With respect to my first husband I should have stated that about a year before his death I mixed arsenic, which I purchased several months previously at Mr. Saddler’s in Johnstown, with some rum which he had in a jug, of which he drunk once, and by which he was made very sick and vomited, but it did not prevent his going to work the next day and continuing to work afterwards, until the next June. His feet and the lower part of his legs became numb after drinking this, which continued until his death, and his digestion was also impaired.
I always had a very ungovernable temper, and was so provoked by his going to Mr. Terrill’s bar where he had determined to go and I had threatened that if he did go he should never go to another bar, and as he did go nothwithstanding this, I put in the arsenic as I have said.
Because of the her impaired mobility, the condemned poisoner was carried in her rocking chair to the gallows, and stayed right in it for the whole procedure. They noosed her up sitting in the rocker, and dropped the platform to hang her as she rocked away in it.
On this date in 1896, seven months after admittance as the 45th U.S. state,* Utah hanged Charles Thiede.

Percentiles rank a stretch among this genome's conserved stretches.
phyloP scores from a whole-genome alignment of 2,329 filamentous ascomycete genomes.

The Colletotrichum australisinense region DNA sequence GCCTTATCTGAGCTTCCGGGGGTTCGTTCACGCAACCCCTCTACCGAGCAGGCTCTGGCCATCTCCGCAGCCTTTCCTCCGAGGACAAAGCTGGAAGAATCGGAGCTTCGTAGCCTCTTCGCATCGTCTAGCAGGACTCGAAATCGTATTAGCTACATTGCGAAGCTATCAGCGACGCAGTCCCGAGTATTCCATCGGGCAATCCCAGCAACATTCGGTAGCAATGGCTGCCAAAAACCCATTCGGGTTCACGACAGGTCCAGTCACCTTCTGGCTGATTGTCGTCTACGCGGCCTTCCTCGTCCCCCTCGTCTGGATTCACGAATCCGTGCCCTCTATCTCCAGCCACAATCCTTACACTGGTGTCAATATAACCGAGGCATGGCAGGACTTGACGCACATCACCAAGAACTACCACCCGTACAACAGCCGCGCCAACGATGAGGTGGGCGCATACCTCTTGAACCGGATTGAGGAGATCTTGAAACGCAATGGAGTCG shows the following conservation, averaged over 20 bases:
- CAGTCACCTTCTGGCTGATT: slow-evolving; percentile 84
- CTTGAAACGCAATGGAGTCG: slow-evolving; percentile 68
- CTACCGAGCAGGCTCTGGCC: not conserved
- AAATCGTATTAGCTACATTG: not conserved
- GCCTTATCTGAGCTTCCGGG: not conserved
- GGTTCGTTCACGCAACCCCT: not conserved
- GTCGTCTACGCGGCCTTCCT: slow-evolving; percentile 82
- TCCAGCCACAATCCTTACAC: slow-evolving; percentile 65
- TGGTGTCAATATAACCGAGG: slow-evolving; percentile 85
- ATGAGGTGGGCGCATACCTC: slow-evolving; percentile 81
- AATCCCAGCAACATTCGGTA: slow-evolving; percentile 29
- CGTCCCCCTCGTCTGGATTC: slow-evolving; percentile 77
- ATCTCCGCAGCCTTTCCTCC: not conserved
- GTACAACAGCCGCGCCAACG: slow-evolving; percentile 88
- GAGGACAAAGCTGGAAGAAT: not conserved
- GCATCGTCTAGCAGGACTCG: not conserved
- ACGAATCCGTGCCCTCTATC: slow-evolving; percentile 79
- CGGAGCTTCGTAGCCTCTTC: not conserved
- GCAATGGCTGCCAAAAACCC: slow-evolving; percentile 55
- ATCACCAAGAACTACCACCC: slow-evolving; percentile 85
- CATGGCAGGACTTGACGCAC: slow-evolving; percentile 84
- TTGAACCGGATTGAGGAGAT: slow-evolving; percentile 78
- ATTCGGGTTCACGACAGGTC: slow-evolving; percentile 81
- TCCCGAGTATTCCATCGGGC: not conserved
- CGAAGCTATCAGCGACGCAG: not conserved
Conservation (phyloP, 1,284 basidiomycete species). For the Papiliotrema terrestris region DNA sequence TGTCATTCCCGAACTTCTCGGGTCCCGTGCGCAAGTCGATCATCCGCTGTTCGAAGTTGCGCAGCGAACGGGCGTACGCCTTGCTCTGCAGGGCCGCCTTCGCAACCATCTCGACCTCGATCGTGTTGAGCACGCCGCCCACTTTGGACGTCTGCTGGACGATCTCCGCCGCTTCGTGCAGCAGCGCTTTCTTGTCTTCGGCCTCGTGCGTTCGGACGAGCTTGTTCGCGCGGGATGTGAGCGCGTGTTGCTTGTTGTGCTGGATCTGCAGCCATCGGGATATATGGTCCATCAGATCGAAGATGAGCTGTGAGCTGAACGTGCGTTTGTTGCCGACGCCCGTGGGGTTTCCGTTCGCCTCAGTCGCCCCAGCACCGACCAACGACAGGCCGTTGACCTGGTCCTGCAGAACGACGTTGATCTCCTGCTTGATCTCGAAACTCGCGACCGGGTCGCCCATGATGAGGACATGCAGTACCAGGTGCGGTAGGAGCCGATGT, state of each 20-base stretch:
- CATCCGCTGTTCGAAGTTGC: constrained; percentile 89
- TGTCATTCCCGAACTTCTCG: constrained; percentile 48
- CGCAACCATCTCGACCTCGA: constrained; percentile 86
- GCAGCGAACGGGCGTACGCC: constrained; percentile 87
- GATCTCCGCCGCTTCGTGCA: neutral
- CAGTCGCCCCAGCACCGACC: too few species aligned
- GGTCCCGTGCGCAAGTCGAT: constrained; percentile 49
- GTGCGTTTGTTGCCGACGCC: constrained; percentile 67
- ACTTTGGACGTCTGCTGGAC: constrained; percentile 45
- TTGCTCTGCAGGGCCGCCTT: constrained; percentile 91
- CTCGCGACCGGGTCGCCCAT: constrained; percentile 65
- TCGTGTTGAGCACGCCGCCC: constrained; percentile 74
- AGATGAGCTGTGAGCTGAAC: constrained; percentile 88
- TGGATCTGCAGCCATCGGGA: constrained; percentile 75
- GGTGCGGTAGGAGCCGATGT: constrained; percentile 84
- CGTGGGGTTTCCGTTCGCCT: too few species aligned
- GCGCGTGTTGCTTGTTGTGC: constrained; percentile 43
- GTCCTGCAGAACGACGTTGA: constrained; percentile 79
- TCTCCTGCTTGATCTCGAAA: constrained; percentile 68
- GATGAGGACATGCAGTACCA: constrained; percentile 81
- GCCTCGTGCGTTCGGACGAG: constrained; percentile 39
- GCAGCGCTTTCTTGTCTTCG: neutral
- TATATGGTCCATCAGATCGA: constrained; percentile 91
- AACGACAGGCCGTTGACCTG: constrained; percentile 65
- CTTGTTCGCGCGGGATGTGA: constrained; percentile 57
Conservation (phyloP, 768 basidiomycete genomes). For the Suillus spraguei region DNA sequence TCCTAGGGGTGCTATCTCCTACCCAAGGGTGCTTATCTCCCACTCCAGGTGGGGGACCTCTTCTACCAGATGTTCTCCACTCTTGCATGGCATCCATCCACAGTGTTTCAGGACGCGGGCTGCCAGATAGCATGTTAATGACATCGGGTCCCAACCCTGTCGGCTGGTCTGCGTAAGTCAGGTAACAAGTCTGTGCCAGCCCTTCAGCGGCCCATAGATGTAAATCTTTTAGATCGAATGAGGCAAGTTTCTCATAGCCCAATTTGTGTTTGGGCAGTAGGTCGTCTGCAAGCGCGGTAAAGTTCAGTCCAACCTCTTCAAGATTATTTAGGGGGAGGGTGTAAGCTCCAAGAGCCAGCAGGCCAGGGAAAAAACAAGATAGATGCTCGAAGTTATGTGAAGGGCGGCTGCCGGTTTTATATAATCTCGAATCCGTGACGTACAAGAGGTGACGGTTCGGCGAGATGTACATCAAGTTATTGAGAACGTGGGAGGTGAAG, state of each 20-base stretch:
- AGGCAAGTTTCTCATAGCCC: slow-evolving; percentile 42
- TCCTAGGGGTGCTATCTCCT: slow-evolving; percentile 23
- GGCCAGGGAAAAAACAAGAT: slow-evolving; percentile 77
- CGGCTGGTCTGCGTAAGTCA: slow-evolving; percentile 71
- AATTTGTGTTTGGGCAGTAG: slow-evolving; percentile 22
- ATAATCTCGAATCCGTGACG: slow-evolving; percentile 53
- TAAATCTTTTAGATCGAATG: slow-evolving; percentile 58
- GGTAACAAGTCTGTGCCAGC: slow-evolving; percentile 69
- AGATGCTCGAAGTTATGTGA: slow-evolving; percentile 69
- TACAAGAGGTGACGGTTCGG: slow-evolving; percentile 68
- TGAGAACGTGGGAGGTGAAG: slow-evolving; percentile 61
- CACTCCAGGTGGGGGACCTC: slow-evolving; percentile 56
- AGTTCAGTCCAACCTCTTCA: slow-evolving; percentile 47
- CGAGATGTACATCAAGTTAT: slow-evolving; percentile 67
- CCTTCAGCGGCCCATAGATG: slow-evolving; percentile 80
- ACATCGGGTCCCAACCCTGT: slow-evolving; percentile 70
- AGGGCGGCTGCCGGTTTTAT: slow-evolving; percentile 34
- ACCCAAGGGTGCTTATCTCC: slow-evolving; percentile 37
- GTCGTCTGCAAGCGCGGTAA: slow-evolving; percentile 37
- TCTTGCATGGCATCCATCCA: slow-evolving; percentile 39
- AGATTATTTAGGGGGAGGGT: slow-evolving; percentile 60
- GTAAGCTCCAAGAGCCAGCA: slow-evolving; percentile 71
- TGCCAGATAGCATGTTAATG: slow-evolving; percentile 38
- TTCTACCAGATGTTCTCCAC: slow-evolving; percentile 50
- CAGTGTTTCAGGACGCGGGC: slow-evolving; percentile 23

By birth a Pomeranian — the place, not the dog — this Salt Lake City saloon owner had gone to sea as a youth and had the hard drinking to show for it. He was plenty notorious before death row for getting into the drink himself, in which condition he often disported himself pummeling his wife, Mary.
When his wife turned up “mysteriously” done to death — her throat twice slashed — outside of Thiede’s tavern one fine spring night in 1894, it didn’t take much connecting of the dots to infer the guilt of her abusive husband, who also was the one who happened to “find” the body. Thiede, all the way to the end, would maintain his innocence, which nobody believed; a fistful of private detectives Thiede threw at the investigation in the weeks leading up to his death turned up little but a weird story about Mary dallying with a vengeful bootlegger. (Or Charles Thiede’s own going hypothesis that some wandering Swedes tried to rape Mary.)
Still, it does have to be allowed that beating a spouse in private, however discreditable the deed, has a different character than slashing her throat on a public road. This was a distinct m.o., and there was little specific cause anyone could point to for Thiede’s having done it. Circumstantial evidence has a way of stacking up against you when you’re known as a violent drunk.
According to Frontier Justice in the Wild West, an Oregon firm was paid $150 to set up a scaffold (hidden from public view within a palisade) using the “twitch-up” design in vogue in the late 19th century. Thiede wasn’t going to drop: he was going to be jerked upward by dropping a counterbalance.